Recommendations

To improve the Camp Taji BLS contract requirements, we recommend that the CJTF‑OIR Commander:

  • direct his staff to review and update the PWS to include DoD and Army requirements that are applicable to BLS services at Camp Taji; and
     
  • review the actions of the logistics officials responsible for developing Camp Taji BLS requirements. Based on that review, the Commander should take appropriate action, if warranted, to hold the necessary officials accountable or to improve generation of future contract requirements.

In addition, we recommend that the ACC‑RI Executive Director direct the Camp Taji BLS procuring contracting officer to conduct a cost analysis of the Camp Taji BLS contract in accordance with Federal Acquisition Regulation Subpart 15.4, “Contract Pricing,” and use the results to ensure contract pricing is awarded at the best value to the Government.

To verify the accuracy of the Camp Taji population reported by the contractor, we recommend that the Camp Taji BOS‑I Officer in Charge:

  • use the CJTF‑OIR personnel status reports for the BOS‑I’s daily occupancy tracker to ensure CJTF‑OIR is paying for the correct number of personnel;
     
  • implement and use common access card readers to track personnel who enter or depart Camp Taji; and
     
  • include steps in the quality assurance surveillance plan or standard operating procedures to ensure all staff members with responsibilities related to the contractor population are coordinating their activities.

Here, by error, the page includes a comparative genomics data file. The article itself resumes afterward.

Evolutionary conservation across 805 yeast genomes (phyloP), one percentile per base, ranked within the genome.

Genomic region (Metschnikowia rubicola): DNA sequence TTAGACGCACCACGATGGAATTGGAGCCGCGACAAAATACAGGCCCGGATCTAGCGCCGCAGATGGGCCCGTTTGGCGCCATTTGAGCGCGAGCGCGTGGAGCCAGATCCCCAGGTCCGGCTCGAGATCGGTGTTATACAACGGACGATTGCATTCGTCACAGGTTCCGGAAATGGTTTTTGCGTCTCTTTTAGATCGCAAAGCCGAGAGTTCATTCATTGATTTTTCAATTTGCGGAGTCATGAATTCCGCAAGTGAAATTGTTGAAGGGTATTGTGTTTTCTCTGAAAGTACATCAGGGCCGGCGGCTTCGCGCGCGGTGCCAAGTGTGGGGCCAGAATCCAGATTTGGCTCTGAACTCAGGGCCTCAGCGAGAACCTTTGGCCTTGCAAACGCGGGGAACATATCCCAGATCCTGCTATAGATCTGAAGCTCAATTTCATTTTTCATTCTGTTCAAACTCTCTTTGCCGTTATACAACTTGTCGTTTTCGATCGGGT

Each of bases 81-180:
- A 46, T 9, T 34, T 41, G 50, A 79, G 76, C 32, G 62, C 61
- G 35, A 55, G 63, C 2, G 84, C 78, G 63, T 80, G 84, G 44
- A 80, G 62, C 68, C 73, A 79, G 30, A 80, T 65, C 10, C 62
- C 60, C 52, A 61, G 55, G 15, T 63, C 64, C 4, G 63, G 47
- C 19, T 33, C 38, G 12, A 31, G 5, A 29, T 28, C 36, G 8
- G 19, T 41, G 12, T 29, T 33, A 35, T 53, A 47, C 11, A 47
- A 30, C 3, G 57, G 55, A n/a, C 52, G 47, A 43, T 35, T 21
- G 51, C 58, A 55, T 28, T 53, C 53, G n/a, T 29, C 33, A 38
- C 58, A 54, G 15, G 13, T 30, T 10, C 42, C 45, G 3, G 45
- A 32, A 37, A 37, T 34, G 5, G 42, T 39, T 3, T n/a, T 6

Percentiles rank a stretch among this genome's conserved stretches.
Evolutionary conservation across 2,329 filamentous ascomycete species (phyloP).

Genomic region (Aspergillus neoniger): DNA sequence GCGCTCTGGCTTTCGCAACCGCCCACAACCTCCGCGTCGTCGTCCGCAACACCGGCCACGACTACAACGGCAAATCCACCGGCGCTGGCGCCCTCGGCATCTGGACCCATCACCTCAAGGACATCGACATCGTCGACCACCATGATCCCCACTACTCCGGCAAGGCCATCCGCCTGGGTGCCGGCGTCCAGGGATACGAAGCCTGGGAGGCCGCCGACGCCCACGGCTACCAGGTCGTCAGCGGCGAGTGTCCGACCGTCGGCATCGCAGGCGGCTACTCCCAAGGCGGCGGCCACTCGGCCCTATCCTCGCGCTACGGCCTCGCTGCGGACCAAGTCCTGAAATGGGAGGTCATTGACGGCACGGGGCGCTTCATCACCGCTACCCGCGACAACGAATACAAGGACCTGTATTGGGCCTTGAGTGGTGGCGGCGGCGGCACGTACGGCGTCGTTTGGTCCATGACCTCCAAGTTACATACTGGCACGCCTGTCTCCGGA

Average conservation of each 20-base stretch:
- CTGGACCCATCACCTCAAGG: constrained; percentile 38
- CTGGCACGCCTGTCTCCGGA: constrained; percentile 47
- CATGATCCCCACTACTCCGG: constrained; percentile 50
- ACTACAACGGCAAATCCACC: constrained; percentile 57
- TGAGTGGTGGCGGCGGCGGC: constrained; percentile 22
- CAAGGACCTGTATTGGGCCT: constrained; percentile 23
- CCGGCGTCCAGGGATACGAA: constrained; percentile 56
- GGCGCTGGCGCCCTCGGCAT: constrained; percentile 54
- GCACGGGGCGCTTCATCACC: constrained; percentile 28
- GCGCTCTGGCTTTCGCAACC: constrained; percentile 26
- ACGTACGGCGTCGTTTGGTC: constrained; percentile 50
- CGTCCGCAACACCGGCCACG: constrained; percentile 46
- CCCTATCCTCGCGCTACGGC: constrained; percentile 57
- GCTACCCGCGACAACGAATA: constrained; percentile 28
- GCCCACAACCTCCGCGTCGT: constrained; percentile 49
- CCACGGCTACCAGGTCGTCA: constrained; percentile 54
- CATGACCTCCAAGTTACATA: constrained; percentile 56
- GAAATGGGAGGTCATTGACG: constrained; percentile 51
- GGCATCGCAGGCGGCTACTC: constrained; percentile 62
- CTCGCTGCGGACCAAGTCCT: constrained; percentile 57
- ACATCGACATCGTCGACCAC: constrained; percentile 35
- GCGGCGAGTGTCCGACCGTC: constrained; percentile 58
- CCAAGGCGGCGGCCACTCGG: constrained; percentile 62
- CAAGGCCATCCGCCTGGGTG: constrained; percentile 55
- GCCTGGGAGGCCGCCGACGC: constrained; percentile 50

Management Comments and Our Response

The Executive Deputy to the Commanding General of Army Materiel Command, the Commanding General of Army Contracting Command (ACC), and the ACC‑RI Executive Director each provided comments on our finding and stated that we did not thoroughly describe the limitations that the exclusive work authorization and the need to use a sole source contractor imposed on ACC elements when negotiating the Camp Taji BLS contracts. The Executive Deputy expressed concern that our report would cause the public and Congress to draw inappropriate conclusions regarding the Army’s share of responsibility for the conditions we describe in this report.

We disagree with Army Material Command and ACC concerns. Specifically, the exclusive work authorization did not place any restrictions on the services the Camp Taji BLS contractor was able to provide nor prevent ACC‑RI from conducting a cost analysis to ensure definitized contract pricing was awarded at the best value to the Government. In addition, our report clearly states the Iraqi Army, not the DoD or the contractor, controls burning the trash in the Amber Zone.

The ACC‑RI Executive Director did not specifically concur with our recommendation to conduct a cost analysis to facilitate pricing negotiations; however, ACC‑RI provided documents showing that the PCO performed a cost analysis and used the results to negotiate a definitized Camp Taji contract that does not include a daily per‑person price. Therefore, we consider this recommendation closed.